1. A major analysis of migrants’ journeys through the immigration system reveals that in the last seven years (2009-2015) almost 200,000 grants of settlement were made to non-EU migrants who originally arrived through the student route. These findings show that students are not all temporary residents, as is often suggested, but many are in fact remaining in the country permanently. This is therefore compelling evidence to continue to count students in the net migration target, since they undoubtedly add to population growth.
2. There have been calls for students to be removed from the net migration statistics for ‘policy purposes’, which seems to mean that they should be excluded from the government target to reduce net migration to the tens of thousands. However, there is some confusion about the extent to which students are currently adding to net migration.
3. Previously, net migration of non-EU students, as recorded by the International Passenger Survey (IPS) was extremely high (175,000 in the year ending December 2010 when the Coalition government came to power) because the number of students recorded as leaving the country was in single figures. Migration Watch UK raised concerns with the ONS and the Home Office that the IPS was failing to adequately capture departing students and as a result the IPS questionnaire was amended in 2012 to better capture students leaving the country. The data from the new IPS question is now suggesting that net migration of non-EU students has averaged 75,000 in the last five years. It should be a priority for the government to ensure that these statistics are reliable.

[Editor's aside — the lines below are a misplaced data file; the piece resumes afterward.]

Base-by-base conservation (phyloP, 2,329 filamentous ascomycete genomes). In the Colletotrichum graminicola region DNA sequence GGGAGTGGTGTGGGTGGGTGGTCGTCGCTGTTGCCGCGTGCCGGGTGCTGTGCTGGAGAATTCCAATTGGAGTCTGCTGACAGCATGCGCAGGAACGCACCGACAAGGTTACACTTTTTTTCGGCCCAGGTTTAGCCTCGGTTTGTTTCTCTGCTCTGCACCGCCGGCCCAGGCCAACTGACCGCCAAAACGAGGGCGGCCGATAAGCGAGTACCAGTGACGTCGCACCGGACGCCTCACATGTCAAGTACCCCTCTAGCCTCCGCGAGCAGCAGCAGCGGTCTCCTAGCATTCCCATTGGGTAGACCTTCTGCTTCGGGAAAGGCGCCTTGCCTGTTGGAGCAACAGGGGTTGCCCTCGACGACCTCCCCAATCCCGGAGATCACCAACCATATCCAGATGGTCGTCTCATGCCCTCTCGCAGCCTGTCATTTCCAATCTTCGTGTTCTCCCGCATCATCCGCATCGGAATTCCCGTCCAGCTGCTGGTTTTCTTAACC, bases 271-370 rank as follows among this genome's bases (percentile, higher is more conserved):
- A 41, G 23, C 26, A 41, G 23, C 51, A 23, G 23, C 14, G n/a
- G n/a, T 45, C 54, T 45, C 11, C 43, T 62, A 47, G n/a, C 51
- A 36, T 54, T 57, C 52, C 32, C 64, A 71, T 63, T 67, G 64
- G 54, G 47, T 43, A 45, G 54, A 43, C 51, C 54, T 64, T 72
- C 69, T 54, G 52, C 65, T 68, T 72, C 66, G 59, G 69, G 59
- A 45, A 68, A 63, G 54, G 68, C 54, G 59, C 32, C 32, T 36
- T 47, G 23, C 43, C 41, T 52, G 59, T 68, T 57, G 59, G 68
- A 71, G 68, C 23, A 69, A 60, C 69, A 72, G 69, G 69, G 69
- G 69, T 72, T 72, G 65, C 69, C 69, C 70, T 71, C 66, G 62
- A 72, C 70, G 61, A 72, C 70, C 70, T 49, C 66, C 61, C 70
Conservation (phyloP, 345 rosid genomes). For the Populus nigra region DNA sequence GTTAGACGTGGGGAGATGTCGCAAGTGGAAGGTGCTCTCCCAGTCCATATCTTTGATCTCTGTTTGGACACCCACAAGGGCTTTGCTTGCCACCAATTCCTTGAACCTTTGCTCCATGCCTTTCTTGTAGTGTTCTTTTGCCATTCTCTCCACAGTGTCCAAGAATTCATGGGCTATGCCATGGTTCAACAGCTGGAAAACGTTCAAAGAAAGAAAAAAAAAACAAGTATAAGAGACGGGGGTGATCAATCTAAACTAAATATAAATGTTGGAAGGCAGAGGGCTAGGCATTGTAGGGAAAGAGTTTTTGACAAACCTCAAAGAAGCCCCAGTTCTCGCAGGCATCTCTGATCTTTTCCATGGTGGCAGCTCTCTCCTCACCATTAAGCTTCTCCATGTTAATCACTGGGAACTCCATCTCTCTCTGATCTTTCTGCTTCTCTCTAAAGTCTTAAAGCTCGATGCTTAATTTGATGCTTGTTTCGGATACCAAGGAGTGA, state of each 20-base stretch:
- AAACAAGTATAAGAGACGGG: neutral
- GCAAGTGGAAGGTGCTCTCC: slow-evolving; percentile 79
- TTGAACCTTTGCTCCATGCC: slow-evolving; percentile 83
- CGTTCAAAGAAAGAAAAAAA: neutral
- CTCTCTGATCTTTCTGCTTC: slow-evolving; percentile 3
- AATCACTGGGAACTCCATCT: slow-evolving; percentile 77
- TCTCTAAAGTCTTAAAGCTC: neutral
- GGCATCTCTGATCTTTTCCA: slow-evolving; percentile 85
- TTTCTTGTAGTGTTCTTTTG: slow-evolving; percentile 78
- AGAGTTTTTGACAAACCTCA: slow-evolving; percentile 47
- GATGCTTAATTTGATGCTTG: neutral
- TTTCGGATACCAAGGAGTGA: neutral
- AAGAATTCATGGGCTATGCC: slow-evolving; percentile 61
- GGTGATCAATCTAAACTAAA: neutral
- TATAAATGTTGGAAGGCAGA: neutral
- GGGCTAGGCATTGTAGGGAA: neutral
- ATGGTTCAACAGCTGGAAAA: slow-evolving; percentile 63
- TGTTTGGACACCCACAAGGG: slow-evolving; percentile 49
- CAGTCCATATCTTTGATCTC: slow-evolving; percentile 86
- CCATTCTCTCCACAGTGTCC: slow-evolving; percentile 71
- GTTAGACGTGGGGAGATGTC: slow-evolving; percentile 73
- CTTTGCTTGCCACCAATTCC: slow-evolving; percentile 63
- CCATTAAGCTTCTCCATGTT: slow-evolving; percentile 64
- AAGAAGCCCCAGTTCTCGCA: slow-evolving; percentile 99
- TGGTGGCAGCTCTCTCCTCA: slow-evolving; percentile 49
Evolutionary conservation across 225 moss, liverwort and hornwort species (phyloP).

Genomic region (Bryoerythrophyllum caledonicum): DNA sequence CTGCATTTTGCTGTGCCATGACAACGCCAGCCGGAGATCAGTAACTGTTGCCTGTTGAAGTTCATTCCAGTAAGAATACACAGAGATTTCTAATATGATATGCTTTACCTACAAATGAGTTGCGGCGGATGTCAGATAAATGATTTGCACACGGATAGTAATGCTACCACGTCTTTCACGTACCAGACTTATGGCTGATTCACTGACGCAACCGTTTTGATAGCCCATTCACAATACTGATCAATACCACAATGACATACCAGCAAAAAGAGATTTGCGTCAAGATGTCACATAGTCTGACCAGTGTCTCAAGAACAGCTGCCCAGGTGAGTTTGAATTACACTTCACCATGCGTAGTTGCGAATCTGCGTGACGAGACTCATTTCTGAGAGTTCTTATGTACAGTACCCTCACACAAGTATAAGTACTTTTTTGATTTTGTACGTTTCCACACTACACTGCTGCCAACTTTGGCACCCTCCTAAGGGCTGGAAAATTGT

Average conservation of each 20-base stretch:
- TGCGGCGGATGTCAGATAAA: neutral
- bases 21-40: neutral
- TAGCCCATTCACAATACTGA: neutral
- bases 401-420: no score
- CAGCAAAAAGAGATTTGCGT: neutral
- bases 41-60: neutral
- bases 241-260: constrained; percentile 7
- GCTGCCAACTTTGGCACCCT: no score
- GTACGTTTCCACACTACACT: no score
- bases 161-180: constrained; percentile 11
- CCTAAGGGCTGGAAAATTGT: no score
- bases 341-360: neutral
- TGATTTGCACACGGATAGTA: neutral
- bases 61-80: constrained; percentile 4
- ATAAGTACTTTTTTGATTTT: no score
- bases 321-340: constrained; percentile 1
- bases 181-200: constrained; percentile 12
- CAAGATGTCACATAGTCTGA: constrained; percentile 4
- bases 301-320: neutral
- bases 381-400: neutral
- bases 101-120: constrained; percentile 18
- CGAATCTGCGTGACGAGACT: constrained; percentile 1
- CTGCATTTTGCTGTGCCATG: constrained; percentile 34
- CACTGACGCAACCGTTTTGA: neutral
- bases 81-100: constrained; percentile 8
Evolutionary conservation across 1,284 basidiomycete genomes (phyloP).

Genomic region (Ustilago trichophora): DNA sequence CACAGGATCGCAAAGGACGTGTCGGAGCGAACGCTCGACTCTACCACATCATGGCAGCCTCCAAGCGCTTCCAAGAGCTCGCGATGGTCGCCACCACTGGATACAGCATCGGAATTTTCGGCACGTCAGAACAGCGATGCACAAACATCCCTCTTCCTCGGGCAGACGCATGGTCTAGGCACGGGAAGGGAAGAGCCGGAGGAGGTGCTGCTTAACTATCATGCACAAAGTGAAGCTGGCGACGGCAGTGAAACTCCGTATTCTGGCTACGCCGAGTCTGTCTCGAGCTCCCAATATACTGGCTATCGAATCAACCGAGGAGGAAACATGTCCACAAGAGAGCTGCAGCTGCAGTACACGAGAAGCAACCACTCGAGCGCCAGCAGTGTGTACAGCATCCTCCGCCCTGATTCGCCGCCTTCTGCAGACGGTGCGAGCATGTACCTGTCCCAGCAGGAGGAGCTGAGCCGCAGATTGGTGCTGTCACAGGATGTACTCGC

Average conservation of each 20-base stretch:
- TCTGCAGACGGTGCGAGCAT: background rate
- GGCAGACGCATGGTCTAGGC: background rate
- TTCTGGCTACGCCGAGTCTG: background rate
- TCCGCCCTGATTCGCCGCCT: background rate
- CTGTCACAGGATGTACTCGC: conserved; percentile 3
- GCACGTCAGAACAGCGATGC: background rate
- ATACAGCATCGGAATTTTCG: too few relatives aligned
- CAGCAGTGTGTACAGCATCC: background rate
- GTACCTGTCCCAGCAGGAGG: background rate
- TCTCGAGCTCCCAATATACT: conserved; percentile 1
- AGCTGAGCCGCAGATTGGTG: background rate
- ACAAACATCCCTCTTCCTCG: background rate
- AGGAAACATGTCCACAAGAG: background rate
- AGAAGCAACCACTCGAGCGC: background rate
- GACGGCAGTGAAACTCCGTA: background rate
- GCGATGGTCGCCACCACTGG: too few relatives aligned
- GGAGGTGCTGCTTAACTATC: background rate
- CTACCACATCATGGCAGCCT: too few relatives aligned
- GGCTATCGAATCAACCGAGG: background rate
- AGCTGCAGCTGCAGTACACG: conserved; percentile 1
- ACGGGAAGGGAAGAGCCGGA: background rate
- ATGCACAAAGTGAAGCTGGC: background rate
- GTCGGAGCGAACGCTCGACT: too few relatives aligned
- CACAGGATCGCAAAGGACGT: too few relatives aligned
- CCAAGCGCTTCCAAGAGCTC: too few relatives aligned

4. From April 2015 the Home Office has been collecting the passenger information of those who depart the country. No data has yet been released however a leaked but unconfirmed report has suggested that only 1% of students overstay their visa. Yet the issue is whether or not students add to our population whether they remain legally or otherwise.
5. A major Home Office study carried out over seven years has established migrants’ journeys through the immigration system. They have taken those granted settlement and traced their journey back through the system to establish the routes under which they originally arrived.
6. The analysis reveals that over the period 2009-2015, 191,000 non-EU migrants who originally came through the student route were granted settlement. An average of
23,300 non-EU migrants who originally arrived on a student visa and 4,000 who arrived on a student dependant visa were granted settlement in each year. See Table below.
Table 1. Grants of settlement by year of grant, to those who originally arrived as students and student dependants, 2009-2015. Figures rounded. Source: Home Office.
Student and Student Dependants Granted Settlement by Year of Grant 2009-2015
|Year of Grant||Main Applications||Dependants||Total|
7. The student route underwent rapid change under the Coalition government in response to substantial abuse in previous years. More stringent requirements were introduced and students became subject to an interview as part of their application process. In addition over 800 bogus colleges were closed.
8. Secondly, the Post Study Work route which had allowed students two years to remain and find work at any pay and any skill level was closed. Its closure may impact on future student settlement but students can still settle if they switch into graduate level work or into the family category.
9. The Migrant Journey statistics show that settlement was granted to almost 200,000 non-EU citizens who originally arrived in the UK as a student or the dependant of a student. Students have therefore undoubtedly added to population growth and must therefore be included in the net migration statistics.
21 July, 2017